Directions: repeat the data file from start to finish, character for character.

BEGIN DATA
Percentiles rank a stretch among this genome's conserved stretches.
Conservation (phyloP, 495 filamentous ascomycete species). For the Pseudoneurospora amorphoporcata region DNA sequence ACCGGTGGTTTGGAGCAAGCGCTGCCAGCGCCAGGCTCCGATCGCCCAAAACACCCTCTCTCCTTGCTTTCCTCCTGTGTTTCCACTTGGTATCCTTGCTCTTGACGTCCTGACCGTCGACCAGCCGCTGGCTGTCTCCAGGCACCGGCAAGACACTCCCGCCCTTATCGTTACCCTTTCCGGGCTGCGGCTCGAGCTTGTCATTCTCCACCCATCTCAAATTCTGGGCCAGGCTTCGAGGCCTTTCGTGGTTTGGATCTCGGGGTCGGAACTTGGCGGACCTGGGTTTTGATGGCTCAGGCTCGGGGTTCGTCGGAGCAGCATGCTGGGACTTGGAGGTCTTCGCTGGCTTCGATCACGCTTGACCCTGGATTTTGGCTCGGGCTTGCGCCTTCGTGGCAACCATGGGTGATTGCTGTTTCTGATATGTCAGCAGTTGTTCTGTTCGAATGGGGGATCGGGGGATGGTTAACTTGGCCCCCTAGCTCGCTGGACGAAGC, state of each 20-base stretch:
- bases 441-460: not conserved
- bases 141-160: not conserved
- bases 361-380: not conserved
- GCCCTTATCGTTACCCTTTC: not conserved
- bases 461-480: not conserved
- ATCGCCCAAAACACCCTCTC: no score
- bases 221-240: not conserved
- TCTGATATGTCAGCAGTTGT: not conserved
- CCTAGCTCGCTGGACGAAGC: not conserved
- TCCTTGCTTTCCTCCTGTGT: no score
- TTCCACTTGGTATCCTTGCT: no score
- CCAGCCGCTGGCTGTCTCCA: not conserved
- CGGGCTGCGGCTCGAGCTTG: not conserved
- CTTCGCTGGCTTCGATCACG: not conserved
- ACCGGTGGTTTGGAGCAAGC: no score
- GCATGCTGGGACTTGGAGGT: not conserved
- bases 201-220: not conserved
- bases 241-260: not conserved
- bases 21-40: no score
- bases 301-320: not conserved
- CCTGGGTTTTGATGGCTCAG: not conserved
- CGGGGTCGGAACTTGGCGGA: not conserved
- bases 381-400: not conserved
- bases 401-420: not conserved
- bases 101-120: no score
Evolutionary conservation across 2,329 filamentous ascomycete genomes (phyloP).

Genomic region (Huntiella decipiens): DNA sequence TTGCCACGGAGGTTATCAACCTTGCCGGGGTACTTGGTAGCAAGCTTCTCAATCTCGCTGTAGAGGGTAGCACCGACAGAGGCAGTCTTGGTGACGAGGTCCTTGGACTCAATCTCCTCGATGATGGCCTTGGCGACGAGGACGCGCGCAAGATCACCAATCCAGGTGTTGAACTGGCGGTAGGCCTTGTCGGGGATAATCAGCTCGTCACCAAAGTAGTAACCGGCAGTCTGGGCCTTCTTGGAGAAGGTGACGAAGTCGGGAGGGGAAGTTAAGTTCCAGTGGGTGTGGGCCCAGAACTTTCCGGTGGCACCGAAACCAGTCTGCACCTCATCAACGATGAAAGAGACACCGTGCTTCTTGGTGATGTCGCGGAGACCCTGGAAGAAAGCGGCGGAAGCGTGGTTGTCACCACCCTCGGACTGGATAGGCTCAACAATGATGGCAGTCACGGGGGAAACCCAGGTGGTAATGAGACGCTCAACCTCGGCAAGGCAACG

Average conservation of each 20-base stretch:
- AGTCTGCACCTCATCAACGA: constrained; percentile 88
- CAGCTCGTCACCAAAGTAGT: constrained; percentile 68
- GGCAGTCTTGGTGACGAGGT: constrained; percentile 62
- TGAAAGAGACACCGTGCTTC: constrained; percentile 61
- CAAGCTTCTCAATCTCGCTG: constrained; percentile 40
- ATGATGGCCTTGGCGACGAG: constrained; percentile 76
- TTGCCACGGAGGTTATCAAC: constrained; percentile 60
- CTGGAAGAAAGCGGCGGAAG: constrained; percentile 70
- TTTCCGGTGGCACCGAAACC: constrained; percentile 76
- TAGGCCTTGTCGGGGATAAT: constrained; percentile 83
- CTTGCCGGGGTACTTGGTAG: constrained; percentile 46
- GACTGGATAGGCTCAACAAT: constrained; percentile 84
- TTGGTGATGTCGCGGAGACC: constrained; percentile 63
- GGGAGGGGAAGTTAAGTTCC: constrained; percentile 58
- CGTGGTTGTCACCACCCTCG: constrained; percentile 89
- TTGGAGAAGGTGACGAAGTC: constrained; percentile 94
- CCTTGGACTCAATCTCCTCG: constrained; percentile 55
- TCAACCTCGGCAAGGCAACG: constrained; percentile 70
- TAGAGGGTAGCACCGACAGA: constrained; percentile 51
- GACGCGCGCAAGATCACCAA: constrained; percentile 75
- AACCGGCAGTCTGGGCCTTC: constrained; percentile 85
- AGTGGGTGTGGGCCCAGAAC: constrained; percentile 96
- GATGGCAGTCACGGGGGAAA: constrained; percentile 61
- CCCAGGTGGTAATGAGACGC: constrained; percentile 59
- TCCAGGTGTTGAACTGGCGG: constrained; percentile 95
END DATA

Percentiles rank a stretch among this genome's conserved stretches.
Conservation (phyloP, 495 filamentous ascomycete species). For the Pseudoneurospora amorphoporcata region DNA sequence ACCGGTGGTTTGGAGCAAGCGCTGCCAGCGCCAGGCTCCGATCGCCCAAAACACCCTCTCTCCTTGCTTTCCTCCTGTGTTTCCACTTGGTATCCTTGCTCTTGACGTCCTGACCGTCGACCAGCCGCTGGCTGTCTCCAGGCACCGGCAAGACACTCCCGCCCTTATCGTTACCCTTTCCGGGCTGCGGCTCGAGCTTGTCATTCTCCACCCATCTCAAATTCTGGGCCAGGCTTCGAGGCCTTTCGTGGTTTGGATCTCGGGGTCGGAACTTGGCGGACCTGGGTTTTGATGGCTCAGGCTCGGGGTTCGTCGGAGCAGCATGCTGGGACTTGGAGGTCTTCGCTGGCTTCGATCACGCTTGACCCTGGATTTTGGCTCGGGCTTGCGCCTTCGTGGCAACCATGGGTGATTGCTGTTTCTGATATGTCAGCAGTTGTTCTGTTCGAATGGGGGATCGGGGGATGGTTAACTTGGCCCCCTAGCTCGCTGGACGAAGC, state of each 20-base stretch:
- bases 441-460: not conserved
- bases 141-160: not conserved
- bases 361-380: not conserved
- GCCCTTATCGTTACCCTTTC: not conserved
- bases 461-480: not conserved
- ATCGCCCAAAACACCCTCTC: no score
- bases 221-240: not conserved
- TCTGATATGTCAGCAGTTGT: not conserved
- CCTAGCTCGCTGGACGAAGC: not conserved
- TCCTTGCTTTCCTCCTGTGT: no score
- TTCCACTTGGTATCCTTGCT: no score
- CCAGCCGCTGGCTGTCTCCA: not conserved
- CGGGCTGCGGCTCGAGCTTG: not conserved
- CTTCGCTGGCTTCGATCACG: not conserved
- ACCGGTGGTTTGGAGCAAGC: no score
- GCATGCTGGGACTTGGAGGT: not conserved
- bases 201-220: not conserved
- bases 241-260: not conserved
- bases 21-40: no score
- bases 301-320: not conserved
- CCTGGGTTTTGATGGCTCAG: not conserved
- CGGGGTCGGAACTTGGCGGA: not conserved
- bases 381-400: not conserved
- bases 401-420: not conserved
- bases 101-120: no score
Evolutionary conservation across 2,329 filamentous ascomycete genomes (phyloP).

Genomic region (Huntiella decipiens): DNA sequence TTGCCACGGAGGTTATCAACCTTGCCGGGGTACTTGGTAGCAAGCTTCTCAATCTCGCTGTAGAGGGTAGCACCGACAGAGGCAGTCTTGGTGACGAGGTCCTTGGACTCAATCTCCTCGATGATGGCCTTGGCGACGAGGACGCGCGCAAGATCACCAATCCAGGTGTTGAACTGGCGGTAGGCCTTGTCGGGGATAATCAGCTCGTCACCAAAGTAGTAACCGGCAGTCTGGGCCTTCTTGGAGAAGGTGACGAAGTCGGGAGGGGAAGTTAAGTTCCAGTGGGTGTGGGCCCAGAACTTTCCGGTGGCACCGAAACCAGTCTGCACCTCATCAACGATGAAAGAGACACCGTGCTTCTTGGTGATGTCGCGGAGACCCTGGAAGAAAGCGGCGGAAGCGTGGTTGTCACCACCCTCGGACTGGATAGGCTCAACAATGATGGCAGTCACGGGGGAAACCCAGGTGGTAATGAGACGCTCAACCTCGGCAAGGCAACG

Average conservation of each 20-base stretch:
- AGTCTGCACCTCATCAACGA: constrained; percentile 88
- CAGCTCGTCACCAAAGTAGT: constrained; percentile 68
- GGCAGTCTTGGTGACGAGGT: constrained; percentile 62
- TGAAAGAGACACCGTGCTTC: constrained; percentile 61
- CAAGCTTCTCAATCTCGCTG: constrained; percentile 40
- ATGATGGCCTTGGCGACGAG: constrained; percentile 76
- TTGCCACGGAGGTTATCAAC: constrained; percentile 60
- CTGGAAGAAAGCGGCGGAAG: constrained; percentile 70
- TTTCCGGTGGCACCGAAACC: constrained; percentile 76
- TAGGCCTTGTCGGGGATAAT: constrained; percentile 83
- CTTGCCGGGGTACTTGGTAG: constrained; percentile 46
- GACTGGATAGGCTCAACAAT: constrained; percentile 84
- TTGGTGATGTCGCGGAGACC: constrained; percentile 63
- GGGAGGGGAAGTTAAGTTCC: constrained; percentile 58
- CGTGGTTGTCACCACCCTCG: constrained; percentile 89
- TTGGAGAAGGTGACGAAGTC: constrained; percentile 94
- CCTTGGACTCAATCTCCTCG: constrained; percentile 55
- TCAACCTCGGCAAGGCAACG: constrained; percentile 70
- TAGAGGGTAGCACCGACAGA: constrained; percentile 51
- GACGCGCGCAAGATCACCAA: constrained; percentile 75
- AACCGGCAGTCTGGGCCTTC: constrained; percentile 85
- AGTGGGTGTGGGCCCAGAAC: constrained; percentile 96
- GATGGCAGTCACGGGGGAAA: constrained; percentile 61
- CCCAGGTGGTAATGAGACGC: constrained; percentile 59
- TCCAGGTGTTGAACTGGCGG: constrained; percentile 95